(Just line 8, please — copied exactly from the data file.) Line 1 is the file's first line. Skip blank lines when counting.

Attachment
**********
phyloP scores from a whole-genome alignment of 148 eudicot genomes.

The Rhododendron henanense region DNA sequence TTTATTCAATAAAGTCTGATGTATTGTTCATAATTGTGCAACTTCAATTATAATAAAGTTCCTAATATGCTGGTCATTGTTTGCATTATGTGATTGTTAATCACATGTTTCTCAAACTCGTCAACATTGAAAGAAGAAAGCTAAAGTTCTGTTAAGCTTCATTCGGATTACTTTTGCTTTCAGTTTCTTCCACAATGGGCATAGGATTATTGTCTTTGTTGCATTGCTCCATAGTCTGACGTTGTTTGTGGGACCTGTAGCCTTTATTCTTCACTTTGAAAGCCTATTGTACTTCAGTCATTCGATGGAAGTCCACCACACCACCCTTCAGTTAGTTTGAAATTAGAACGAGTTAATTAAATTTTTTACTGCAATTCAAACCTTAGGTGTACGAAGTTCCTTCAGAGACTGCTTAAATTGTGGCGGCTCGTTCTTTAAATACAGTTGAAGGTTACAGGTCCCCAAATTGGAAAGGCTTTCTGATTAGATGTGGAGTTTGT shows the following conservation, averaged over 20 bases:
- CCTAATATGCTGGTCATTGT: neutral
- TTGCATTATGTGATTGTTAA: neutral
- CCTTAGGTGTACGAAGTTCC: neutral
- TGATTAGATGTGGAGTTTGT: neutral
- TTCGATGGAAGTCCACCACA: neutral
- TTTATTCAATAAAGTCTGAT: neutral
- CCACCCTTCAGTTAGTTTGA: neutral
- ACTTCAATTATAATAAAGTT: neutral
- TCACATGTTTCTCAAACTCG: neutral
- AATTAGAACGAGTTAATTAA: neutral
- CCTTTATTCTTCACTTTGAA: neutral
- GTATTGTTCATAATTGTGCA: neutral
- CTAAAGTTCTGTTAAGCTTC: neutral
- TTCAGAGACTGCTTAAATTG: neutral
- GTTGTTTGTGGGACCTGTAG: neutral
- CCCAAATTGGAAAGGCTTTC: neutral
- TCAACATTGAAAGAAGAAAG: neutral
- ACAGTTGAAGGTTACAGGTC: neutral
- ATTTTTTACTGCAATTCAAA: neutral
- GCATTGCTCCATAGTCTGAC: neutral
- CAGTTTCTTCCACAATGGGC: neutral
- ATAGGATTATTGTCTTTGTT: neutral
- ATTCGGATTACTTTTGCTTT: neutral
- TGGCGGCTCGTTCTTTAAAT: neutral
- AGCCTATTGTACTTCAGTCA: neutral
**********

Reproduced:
- TTTATTCAATAAAGTCTGAT: neutral